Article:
Alun Williams is the council’s Corporate Lead Officer responsible for Policy and Performance. He said, “We are delighted that Magistrates found in our favour. A decision not to renew a licence is not taken lightly and officers and council solicitors had to build a robust case to present to the court. We will continue to make unannounced inspection visits to all licensed dog breeders in the county, the great majority of which operate well within regulations and the conditions of their licence. We will also pursue those individuals who breed dogs without a licence. Anyone with information on such activities should contact the council on 01545 570 881.”

Mr Jones previously held a licence to breed 26 adult dogs. His establishment had recently featured in a BBC Wales investigative documentary, although the council had decided not to renew the licence many months before broadcast.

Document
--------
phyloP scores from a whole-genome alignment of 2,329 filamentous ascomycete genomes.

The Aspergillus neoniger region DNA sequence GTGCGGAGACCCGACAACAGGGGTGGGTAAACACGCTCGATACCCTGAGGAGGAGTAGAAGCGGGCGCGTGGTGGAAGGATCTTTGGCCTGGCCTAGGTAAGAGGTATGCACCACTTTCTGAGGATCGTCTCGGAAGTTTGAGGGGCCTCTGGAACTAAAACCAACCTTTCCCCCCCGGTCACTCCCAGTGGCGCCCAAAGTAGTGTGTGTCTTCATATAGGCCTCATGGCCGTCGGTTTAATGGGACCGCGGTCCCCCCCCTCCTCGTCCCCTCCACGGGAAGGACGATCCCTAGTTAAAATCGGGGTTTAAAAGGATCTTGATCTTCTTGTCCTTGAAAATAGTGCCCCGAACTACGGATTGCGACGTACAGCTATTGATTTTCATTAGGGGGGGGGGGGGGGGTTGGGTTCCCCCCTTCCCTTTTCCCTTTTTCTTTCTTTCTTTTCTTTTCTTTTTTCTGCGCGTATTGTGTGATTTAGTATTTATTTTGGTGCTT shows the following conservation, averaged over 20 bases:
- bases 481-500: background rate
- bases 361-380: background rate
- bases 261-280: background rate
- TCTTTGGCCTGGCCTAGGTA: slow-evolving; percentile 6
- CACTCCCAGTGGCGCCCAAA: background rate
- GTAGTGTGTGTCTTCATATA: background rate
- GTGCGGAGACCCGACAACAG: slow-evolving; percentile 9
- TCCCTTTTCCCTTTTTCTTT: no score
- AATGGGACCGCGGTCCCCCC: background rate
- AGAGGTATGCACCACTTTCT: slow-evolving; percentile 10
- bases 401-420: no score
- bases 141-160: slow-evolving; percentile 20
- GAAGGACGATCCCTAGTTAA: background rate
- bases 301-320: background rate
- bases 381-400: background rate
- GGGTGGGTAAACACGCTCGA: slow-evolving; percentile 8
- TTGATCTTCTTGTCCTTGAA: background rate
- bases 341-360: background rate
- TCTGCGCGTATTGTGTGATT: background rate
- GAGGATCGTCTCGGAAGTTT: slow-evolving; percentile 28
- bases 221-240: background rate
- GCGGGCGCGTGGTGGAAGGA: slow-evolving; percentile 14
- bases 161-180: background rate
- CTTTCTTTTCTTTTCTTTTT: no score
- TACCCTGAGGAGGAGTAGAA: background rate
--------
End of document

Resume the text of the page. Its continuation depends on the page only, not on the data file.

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Farming

Local farmer sentenced for animal welfare offences

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ON JULY 10, Dylan Williams of Neuaddlwyd Uchaf, Neuaddlwyd, Ciliau Aeron appeared before magistrates at Aberystwyth Justice Centre and was sentenced for animal by-products and animal welfare offences.

Mr Williams, 47, had previously appeared at the Aberystwyth Magistrates Court where he entered pleas of guilty to the four offences brought before the court by Ceredigion County Council.